Android: Why this photo is bricking some phones
An atmospheric landscape photograph set as wallpaper seems to confuse the handsets.
Dozens of Android phone owners are reporting on social media that a picture featuring a lake, a cloudy sunset and a green shoreline is crashing their handsets when used as wallpaper.
Several brands seem to be affected, including Samsung and Google's Pixel.
The bug makes the screen turn on and off continuously. In some cases a factory reset is required.
The BBC does not recommend trying it out.
Samsung is due to roll out a maintenance update on 11 June. The BBC has contacted Google for comment but not yet had a response.
A tweet on the issue has had thousands of likes and re-tweets, with some reporting that their phone has also been affected.
Tech journalist Bogdan Petrovan at Android Authority said the bug did not affect his Huawei 20 Pro but it did cause a Google Pixel 2 to malfunction.
"After setting the image in question as a wallpaper, the phone immediately crashed. It attempted to reboot, but the screen would constantly turn on and off, making it impossible to pass the security screen," he noted.
Restarting the device in safe mode (by holding down the volume button during boot-up) did not fix the issue."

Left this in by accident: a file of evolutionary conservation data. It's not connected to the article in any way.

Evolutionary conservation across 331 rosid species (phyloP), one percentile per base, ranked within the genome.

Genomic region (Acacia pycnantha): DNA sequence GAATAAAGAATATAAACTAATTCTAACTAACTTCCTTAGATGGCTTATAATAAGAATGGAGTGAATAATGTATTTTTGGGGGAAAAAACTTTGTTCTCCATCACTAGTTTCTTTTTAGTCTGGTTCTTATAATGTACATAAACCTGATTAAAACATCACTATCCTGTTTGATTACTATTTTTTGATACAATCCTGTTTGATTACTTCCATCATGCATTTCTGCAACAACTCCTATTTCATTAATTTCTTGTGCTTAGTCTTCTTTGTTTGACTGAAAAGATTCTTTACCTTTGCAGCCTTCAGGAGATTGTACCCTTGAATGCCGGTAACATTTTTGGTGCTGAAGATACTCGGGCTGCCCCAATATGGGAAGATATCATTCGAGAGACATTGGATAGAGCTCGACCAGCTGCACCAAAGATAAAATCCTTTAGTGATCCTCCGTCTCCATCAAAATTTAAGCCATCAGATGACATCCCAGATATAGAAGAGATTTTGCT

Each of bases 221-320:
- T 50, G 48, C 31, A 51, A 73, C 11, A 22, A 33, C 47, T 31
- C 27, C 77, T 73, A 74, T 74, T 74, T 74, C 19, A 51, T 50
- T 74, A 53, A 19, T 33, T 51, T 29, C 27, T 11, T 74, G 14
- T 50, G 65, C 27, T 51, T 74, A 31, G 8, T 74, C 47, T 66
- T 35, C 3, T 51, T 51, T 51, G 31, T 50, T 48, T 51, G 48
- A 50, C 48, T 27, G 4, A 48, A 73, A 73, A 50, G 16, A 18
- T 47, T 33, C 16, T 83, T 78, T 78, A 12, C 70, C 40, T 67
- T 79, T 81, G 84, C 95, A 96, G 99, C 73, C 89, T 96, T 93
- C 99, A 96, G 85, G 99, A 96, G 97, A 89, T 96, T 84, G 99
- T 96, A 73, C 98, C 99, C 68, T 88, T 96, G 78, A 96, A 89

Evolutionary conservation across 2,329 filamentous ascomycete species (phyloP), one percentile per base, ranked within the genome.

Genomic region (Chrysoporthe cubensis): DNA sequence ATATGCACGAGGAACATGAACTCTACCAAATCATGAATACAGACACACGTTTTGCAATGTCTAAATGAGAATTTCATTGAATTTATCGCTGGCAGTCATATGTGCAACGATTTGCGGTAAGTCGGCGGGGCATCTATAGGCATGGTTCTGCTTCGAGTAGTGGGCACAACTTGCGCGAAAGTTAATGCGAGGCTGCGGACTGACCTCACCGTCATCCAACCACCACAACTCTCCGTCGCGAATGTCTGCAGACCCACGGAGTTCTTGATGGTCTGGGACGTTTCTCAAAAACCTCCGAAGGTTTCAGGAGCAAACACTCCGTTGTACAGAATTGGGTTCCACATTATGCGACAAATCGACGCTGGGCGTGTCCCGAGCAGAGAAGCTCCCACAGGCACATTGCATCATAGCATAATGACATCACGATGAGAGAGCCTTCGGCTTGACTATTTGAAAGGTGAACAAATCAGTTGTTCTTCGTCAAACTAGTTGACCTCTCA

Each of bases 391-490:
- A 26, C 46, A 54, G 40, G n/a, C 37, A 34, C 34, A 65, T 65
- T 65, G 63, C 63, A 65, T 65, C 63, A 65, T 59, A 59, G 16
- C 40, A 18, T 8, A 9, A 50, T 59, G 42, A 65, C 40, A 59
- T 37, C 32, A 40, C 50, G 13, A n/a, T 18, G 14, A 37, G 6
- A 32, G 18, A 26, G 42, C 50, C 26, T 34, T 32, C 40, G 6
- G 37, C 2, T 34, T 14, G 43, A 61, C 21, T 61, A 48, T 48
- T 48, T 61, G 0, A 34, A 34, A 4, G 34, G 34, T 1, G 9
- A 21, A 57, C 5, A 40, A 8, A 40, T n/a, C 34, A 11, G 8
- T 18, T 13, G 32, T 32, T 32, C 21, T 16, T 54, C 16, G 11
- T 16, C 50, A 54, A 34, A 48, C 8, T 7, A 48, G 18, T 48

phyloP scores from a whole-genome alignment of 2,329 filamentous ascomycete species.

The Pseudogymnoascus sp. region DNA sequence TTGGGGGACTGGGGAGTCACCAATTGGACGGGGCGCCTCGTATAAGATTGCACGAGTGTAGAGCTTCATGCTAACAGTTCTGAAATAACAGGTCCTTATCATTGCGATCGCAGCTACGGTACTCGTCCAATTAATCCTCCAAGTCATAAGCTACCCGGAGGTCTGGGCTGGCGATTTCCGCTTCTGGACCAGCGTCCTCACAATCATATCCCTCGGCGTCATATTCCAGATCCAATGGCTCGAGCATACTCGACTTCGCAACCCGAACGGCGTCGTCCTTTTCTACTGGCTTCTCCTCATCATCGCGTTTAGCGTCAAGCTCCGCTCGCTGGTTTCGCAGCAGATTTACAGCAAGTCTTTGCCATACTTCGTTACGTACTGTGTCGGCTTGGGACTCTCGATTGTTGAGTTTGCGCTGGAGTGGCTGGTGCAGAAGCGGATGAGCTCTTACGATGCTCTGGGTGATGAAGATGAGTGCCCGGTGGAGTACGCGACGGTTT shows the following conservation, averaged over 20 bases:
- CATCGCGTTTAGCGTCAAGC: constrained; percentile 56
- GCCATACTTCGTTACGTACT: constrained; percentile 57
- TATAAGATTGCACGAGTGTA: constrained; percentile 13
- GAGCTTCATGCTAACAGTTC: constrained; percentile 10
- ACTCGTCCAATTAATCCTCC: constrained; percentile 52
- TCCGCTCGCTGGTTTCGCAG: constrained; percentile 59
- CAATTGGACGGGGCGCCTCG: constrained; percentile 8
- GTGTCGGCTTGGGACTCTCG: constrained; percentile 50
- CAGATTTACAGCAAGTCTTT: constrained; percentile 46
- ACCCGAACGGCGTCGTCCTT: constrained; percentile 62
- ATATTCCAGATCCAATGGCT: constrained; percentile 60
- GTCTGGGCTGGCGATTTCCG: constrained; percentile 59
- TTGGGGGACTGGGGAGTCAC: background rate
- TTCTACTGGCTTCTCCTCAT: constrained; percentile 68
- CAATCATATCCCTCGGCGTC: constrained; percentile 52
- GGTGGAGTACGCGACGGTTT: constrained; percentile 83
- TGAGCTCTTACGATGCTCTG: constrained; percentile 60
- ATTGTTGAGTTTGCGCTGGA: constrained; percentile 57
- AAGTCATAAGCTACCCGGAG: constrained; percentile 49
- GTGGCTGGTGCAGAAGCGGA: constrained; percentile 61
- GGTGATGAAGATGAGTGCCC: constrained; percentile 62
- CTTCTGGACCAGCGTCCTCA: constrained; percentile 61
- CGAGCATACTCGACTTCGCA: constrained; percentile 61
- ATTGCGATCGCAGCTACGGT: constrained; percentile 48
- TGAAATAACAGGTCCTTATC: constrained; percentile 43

It appears to affect some but not all devices running the latest version of the Android operating system, Android 10.
The launch event for Android 11 was due to take place this week but has been postponed.
There has not yet been an official reason given for the bug but developer Dylan Roussel, who writes at 9to5Google tweeted his theory.
Ken Munro and Dave Lodge from security firm Pen Test partners also analysed it for the BBC.
"As digital photographs have improved in quality, phones need to check what the image 'colour space' is to work out how to display it properly," they said.
"It's how a phone knows how to display exactly the right shade of green, for example.
"There are different ways of defining the colour space. Some spaces have specialist uses in graphic design, so sometimes you'll see images that aren't in the usual 'Standard RGB' format. It's also possible to deliberately create images that have more colour information than some devices can handle.
"What's happened here is that the way some phones deal with these cases has gone wrong.
"The phone crashes because it doesn't know how to deal with it correctly, and the software developers probably hadn't considered this might happen." BBC